The Mi’kmaq had their own powers of healing by using plants that have medicinal properties. Some are still used today.
Alder Bush is used to treat anemia, induce vomiting, for internal bleeding, urinary problems, sprains, bruises, backaches, itches, flux, and to cure hemorrhoids. Teas are made to cure diarrhea and toothaches, and bark mixtures are applied topically for rashes, sore eyes, and swelling.
Balsam fir: This is a very important medicinal tree. The tree is rich in Vitamin C and is used as a preventative medicine against colds and influenza. Balsam sap has healing and antiseptic qualities when applied to cuts and sores. Boiling the bark and roots creates a red dye.
Bunchberry is bland tasting but can be used in sauces and puddings. Mild teas from the roots are used to treat colic in infants. It was also used to treat kidney ailments and was effective in treating certain stomach problems. The leaves were chewed and softened before being applied to wounds.
Cedar: The Mi’kmaq may have had several medicinal uses for cedar, such as making a poultice to treat swollen hands and feet. The purifying nature is likely to be evident to anyone who uses it.
Coltsfoot grows along roadsides, and on waste and stony ground. It blooms in early spring, before dandelions. Dried leaves are used as a remedy against coughs and colds.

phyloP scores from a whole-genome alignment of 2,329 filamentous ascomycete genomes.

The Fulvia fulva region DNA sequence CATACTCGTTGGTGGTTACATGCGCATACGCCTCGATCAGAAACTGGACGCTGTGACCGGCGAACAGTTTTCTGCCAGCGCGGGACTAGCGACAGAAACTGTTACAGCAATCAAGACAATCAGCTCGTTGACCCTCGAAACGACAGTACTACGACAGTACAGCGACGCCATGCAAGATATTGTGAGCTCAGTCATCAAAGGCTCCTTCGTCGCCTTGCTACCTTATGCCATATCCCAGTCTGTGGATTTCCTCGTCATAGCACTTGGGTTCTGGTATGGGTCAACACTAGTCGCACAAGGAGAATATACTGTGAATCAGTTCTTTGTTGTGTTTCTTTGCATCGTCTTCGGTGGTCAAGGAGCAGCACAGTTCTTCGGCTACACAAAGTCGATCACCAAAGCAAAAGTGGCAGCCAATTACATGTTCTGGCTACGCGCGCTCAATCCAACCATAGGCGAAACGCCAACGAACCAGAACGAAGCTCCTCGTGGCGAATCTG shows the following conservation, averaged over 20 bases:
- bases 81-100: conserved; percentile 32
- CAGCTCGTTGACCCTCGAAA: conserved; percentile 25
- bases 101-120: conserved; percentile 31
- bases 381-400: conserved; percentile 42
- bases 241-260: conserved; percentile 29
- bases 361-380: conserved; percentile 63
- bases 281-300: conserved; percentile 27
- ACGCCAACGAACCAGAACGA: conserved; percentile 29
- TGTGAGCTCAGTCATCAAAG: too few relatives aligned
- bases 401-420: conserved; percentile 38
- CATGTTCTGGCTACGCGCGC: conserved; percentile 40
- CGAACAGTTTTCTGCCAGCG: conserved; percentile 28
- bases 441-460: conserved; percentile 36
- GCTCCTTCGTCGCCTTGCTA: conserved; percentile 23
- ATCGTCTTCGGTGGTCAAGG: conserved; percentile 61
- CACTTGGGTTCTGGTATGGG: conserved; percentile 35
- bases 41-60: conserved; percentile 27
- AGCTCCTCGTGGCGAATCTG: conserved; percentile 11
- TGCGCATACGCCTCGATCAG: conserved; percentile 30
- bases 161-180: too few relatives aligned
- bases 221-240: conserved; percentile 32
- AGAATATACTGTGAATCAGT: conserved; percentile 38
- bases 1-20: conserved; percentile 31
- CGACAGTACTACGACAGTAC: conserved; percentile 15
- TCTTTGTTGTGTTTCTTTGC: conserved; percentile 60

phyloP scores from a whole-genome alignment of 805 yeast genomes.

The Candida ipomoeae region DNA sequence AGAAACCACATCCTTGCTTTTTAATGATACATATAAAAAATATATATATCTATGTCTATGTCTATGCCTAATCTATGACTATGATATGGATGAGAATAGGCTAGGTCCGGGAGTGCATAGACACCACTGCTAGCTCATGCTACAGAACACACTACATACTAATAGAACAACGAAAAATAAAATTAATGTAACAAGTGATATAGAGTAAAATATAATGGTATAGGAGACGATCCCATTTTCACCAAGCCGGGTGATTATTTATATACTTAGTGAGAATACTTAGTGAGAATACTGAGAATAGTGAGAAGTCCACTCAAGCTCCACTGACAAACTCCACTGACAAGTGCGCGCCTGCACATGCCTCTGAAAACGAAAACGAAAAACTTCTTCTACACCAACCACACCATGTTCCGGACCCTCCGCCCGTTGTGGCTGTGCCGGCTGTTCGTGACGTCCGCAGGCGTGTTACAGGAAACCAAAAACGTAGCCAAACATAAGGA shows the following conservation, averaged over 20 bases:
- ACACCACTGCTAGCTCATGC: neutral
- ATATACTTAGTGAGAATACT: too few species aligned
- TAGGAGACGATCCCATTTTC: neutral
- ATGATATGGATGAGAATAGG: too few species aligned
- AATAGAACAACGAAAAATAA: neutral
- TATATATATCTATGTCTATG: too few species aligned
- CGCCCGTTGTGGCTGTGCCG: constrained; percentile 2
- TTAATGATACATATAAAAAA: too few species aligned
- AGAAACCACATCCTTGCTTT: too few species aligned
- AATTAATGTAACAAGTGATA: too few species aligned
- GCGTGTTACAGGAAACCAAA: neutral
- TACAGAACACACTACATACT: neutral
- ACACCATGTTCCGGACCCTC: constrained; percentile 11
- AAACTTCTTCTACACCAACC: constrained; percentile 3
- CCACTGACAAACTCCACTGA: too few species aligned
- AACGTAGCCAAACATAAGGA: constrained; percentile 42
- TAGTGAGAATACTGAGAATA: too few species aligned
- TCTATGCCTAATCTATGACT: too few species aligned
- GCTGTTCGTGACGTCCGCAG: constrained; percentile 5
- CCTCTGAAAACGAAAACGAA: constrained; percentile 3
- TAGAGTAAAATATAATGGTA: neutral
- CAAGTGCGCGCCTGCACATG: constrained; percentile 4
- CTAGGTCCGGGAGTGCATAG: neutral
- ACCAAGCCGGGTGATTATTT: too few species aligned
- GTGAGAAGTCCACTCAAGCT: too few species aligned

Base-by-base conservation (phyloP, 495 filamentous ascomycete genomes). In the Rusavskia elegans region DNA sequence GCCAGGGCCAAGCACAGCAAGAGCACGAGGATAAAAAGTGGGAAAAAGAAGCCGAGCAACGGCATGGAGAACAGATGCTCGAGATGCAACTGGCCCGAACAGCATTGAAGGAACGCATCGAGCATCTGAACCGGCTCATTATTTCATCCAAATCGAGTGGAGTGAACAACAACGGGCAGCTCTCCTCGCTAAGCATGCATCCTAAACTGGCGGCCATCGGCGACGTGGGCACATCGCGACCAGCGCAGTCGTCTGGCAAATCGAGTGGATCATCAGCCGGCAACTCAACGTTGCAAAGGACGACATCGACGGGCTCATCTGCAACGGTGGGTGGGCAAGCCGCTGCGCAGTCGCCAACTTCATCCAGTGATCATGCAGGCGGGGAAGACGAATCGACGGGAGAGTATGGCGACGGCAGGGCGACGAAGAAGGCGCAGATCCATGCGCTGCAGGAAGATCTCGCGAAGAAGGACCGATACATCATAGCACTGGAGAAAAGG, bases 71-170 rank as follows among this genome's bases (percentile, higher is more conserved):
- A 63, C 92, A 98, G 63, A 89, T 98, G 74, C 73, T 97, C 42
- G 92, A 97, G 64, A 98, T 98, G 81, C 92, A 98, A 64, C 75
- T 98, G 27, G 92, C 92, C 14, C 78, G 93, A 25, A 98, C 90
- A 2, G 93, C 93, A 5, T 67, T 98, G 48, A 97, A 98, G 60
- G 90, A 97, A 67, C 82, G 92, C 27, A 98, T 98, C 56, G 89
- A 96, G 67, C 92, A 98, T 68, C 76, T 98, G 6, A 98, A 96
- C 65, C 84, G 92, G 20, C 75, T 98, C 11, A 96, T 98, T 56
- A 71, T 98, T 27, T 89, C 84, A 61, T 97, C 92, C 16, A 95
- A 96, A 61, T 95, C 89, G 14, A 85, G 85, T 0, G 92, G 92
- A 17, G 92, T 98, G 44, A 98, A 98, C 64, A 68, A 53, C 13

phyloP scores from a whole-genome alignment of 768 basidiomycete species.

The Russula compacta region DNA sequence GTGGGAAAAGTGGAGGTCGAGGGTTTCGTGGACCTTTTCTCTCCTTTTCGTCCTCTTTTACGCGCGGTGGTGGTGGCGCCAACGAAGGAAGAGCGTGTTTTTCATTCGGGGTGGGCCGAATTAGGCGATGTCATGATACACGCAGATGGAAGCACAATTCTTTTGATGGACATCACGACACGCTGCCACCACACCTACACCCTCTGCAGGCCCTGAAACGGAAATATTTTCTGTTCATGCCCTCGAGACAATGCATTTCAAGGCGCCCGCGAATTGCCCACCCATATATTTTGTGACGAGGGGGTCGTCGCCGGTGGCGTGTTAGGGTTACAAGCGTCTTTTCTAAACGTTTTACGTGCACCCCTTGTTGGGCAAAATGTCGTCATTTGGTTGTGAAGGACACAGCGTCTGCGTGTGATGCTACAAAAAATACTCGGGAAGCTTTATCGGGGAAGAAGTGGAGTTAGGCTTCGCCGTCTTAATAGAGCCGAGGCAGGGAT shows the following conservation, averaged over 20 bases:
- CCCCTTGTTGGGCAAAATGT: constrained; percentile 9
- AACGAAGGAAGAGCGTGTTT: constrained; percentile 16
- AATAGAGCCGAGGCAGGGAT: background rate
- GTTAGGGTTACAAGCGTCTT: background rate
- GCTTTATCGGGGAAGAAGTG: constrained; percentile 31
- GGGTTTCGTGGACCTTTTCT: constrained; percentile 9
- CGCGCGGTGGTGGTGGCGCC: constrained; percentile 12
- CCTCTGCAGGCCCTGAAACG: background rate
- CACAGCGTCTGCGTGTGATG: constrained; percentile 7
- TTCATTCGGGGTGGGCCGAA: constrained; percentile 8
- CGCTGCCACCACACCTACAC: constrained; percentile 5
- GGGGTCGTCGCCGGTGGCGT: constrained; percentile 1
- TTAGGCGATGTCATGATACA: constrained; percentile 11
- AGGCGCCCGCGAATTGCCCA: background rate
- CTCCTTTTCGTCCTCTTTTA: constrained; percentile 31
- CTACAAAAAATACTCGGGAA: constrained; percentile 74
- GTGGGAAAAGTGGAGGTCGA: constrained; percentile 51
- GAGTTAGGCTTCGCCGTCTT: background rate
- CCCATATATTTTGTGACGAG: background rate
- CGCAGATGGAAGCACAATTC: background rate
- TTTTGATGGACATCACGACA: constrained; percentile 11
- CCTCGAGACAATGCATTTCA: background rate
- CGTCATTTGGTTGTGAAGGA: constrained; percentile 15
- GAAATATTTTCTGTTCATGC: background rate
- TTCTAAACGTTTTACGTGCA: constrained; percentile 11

Labrador Tea grows in the acidic margins of bogs and black spruce forests. The leaves are sometimes used to make a tea. Labrador Tea spreads through soil to pull in nutrients. The tea is a tonic and was used to treat a variety of kidney ailments.
Yarrow: As a warm tea of this plant induces perspiration, it was used to treat fevers and colds. Yarrow stalks were pounded into a pulp that was was considered a good treatment when applied to bruises, sprains and swellings.
Yellow Birch. The inner bark is known to be nourishing and is chewed (or drank as a tea) to gain a bit of extra energy. It is also used to relieve indigestion and stomach cramps. The Mi’kmaq also used the bark to treat rheumatism.
Fireweed contains large quantities of tannin, and teas from the root or leaf are used to treat diarrhea, mouth sores, hemorrhoids, skin lesions and sores. It is a means of measuring the season: the lower the buds on the spike, the nearer the summer’s end!
Partridgeberry: This plant is known as “squaw vine” because it was taken during the late stages of pregnancy to ease the strain of childbirth.